What matters is that it was Carmine and me, old pals, arms slung around the others shoulder, stumbling through loose-fit sneakers through the rocky terrain of empty water bottles and plastic cups. Danced-dazed-drug walking shirtless human apes, trudging for an exit. And we were with them.

It was balmy outside. Our bodies sticky with the crowd, the heat and sweat. The lights glowed, thumping lightly. We stood there rolling on our heels for awhile coming to our senses. Buoys in the middle of the sidewalk.

I lit a cigarette. "Where to now?"
"Let's go back to my room. We'll shower, sit down for awhile and head to the after party."
"Aye, Aye Captain."

The walk was pleasant and goofy. I kept grabbing Carmine from the back and squeezing his ribs, tickling him. Making him run away from me and then whining that he was too far away. Pals. Real true pals. It's the only word that comes to mind. That push-push, "I've known you forever/we've been through this thing together" familiarity and old-root strength. We've been there, with each other, the whole time.

At a stoplight I went to poke his ribs another time. He had a delayed response. He wasn't paying attention. He was somewhere else. He pushed away my arm and began walking closer to the wall. Our energy dropped.

"Hey," He said, "I have to tell you something."

I knew the tone. I stopped short, clenching my teeth.

Carmine and I go way back. Back to the gay.com days. Back to AOL Chatrooms. Back to the days when he would meet me after class and we'd take our fake ID's to the straightest Frat bar and pretend to be straight guys just "getting to know one another." It was good that we became friends and never had sex. There was never any interest on either of our parts. Instead we were allies. Comrades in a new terrain. The years of 19 and 20 were adventuresome. Flooded with memories of our delightfully shared secret amongst the keggers and house parties, of renting cars and driving to Phoenix on the dusky desert roads just to go to Pulse for the night. Man, how our hearts would pump. Together we were unstoppable. We we're going to figure this whole thing out.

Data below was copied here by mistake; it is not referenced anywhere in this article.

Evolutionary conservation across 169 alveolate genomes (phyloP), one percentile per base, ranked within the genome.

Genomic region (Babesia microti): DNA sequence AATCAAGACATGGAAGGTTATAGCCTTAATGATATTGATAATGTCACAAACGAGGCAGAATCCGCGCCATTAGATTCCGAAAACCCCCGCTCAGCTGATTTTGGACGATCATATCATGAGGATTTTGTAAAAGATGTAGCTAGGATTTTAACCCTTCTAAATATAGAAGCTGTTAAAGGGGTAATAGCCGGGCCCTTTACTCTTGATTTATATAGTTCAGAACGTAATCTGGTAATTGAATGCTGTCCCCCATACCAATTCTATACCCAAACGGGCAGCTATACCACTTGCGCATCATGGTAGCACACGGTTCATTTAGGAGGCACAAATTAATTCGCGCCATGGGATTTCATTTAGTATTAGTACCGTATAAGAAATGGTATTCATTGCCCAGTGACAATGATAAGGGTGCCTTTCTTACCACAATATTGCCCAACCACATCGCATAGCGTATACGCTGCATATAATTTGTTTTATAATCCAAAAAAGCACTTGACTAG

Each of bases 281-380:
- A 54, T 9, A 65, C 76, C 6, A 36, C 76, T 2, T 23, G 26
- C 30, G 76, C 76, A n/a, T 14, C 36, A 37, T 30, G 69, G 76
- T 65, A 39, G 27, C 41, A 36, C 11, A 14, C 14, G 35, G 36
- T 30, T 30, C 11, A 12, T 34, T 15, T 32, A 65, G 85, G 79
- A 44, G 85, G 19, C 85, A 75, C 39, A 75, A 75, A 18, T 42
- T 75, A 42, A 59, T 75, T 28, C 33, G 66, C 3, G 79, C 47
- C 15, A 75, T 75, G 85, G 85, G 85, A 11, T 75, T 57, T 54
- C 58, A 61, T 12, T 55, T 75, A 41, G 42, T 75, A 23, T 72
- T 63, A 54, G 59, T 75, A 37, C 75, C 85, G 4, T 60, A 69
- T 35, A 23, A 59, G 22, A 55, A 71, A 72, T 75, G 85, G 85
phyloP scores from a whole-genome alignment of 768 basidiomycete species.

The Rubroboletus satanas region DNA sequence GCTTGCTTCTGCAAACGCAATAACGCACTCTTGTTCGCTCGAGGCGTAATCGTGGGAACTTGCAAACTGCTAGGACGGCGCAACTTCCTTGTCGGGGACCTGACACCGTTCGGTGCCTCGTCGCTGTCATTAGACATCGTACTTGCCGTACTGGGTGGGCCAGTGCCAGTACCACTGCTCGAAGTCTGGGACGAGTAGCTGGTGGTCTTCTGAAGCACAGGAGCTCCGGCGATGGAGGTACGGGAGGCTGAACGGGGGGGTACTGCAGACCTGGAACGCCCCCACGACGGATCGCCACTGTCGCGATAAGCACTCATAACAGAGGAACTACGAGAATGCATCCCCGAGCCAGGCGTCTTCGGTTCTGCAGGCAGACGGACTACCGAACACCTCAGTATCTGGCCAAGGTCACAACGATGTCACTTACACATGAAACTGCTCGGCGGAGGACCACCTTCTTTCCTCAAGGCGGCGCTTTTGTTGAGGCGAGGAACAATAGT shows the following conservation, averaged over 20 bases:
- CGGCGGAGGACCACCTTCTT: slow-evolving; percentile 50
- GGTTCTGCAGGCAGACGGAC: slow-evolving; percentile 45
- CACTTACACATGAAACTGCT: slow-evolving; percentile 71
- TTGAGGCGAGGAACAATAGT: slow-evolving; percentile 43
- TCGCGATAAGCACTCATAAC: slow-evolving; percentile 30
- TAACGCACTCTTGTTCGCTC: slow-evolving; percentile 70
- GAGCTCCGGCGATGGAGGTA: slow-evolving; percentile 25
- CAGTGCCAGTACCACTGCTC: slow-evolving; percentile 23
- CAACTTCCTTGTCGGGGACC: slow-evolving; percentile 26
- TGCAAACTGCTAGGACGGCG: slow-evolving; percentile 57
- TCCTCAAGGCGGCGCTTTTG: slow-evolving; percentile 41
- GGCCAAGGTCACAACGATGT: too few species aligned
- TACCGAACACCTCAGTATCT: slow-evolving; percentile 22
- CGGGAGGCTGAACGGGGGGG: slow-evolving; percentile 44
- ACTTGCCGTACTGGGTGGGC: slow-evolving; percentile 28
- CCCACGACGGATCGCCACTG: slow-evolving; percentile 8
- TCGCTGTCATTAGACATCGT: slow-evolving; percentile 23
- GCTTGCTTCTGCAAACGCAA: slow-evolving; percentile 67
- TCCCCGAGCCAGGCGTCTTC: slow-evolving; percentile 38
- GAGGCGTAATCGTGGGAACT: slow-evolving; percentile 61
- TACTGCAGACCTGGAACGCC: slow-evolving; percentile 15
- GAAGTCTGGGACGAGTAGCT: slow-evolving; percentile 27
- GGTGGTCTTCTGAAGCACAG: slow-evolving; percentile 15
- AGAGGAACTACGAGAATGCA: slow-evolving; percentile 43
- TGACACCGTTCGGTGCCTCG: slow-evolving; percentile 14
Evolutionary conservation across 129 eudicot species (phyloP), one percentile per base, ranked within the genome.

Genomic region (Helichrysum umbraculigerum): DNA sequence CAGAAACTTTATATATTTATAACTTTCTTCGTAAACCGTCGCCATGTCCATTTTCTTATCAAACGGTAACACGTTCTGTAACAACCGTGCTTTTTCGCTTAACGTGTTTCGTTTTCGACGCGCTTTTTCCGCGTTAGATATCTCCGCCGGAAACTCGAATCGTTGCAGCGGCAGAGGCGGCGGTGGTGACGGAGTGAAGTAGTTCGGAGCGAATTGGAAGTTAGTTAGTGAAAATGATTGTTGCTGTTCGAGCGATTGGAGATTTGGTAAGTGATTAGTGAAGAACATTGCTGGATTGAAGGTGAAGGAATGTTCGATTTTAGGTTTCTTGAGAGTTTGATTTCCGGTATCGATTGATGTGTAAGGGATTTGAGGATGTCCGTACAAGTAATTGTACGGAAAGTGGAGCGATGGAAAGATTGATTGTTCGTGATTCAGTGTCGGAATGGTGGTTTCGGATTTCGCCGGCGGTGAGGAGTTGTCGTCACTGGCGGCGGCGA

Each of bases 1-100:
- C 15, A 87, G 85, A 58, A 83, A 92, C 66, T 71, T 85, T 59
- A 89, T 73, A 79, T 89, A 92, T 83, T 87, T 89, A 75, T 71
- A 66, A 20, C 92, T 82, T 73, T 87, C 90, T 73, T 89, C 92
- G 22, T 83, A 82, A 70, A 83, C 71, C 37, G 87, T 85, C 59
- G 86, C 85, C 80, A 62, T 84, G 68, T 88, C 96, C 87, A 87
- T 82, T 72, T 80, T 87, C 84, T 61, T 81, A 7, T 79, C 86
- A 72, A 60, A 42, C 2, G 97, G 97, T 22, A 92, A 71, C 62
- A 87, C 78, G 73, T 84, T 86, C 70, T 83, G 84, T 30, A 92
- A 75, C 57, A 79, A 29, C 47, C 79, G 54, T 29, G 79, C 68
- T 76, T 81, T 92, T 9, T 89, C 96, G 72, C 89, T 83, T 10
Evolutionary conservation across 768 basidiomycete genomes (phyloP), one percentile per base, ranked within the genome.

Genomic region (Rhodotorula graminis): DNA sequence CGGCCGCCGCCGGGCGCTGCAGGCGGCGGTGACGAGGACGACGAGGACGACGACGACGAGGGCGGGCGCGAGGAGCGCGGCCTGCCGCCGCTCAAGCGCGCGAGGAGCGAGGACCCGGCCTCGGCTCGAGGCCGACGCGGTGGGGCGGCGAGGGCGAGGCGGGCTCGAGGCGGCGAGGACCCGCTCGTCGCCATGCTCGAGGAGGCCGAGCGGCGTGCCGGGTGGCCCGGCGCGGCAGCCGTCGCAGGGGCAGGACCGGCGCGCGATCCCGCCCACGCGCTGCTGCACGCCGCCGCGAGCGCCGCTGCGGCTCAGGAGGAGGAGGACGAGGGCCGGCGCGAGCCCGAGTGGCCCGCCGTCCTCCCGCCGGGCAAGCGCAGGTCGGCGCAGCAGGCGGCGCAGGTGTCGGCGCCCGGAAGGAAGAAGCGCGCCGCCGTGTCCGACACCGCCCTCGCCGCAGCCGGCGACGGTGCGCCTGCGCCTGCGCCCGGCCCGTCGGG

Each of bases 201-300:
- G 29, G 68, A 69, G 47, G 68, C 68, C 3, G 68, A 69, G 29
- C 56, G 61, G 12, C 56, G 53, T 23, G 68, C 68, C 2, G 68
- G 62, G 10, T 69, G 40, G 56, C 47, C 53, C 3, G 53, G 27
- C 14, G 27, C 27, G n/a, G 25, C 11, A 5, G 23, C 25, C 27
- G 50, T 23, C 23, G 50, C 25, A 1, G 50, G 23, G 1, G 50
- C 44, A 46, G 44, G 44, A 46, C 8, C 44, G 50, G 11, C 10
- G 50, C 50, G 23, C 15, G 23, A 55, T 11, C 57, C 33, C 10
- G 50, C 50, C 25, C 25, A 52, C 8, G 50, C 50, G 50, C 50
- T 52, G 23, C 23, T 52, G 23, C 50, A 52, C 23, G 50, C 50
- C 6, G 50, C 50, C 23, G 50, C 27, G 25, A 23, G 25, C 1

I came out a little before him. And I was much more loud about it too. He was the jock. Played sports. Had a scholarship. Showed me how to work out. He was the reserved one. But what he enjoyed about my willingness to have fun, to be carefree I took from him his patient resolve, his even-keeled temperament. He challenged my urgent need to come out. He wasn't concerned about the fight or the cause or the plight. To him it didn't exist. It's not that he lacked compassion or was sheltered it's just that Carmine really is that guy who could live in the suburbs: "Give me a house, a dog a boyfriend and a 9 to 5 job and we'll call it a day." To which I'd respond with something like: "The Suburbs?! They'll lynch you!" He would shake his head, roll his eyes and continue sliding his tray down the line at the Student Union Panda Express.

He graduated earlier than I did. I had an additional semester learning how to put the useless "Fine" in Fine Arts. He held back, soaking up the desert sky. Going to the gym. Happy in his out-of-college entry level IT job making a buck and reclining before the sunset in his $400 a month Spanish style one bedroom house. I told him about my internship in Los Angeles. He wished me well. He told me he'd come visit and that I'd better too and with that we stepped out into the world alone, the first chapter of adulthood, waiting to be engulfed.

The years carried us. I bounced from LA to NY. Climbing up the ladder. Getting involved. Stirring passions and he doing the same in his own way. Finding a house, securing a job, jumping from one long term relationship to the next. Always these guys, his stability, contrasting my jump-about Rubik's cube restlessness. He was where he wanted to be, in the openness, and me in the thick of it, Tetris-like buildings falling all around me, encasing me.

The Cell phone crackled:
"So what are you working on now, big shot?"
"Big Shot? Please, I'm moving to Brooklyn."
"Still more money than I have."
"Yeah well, you've always looked better than I have."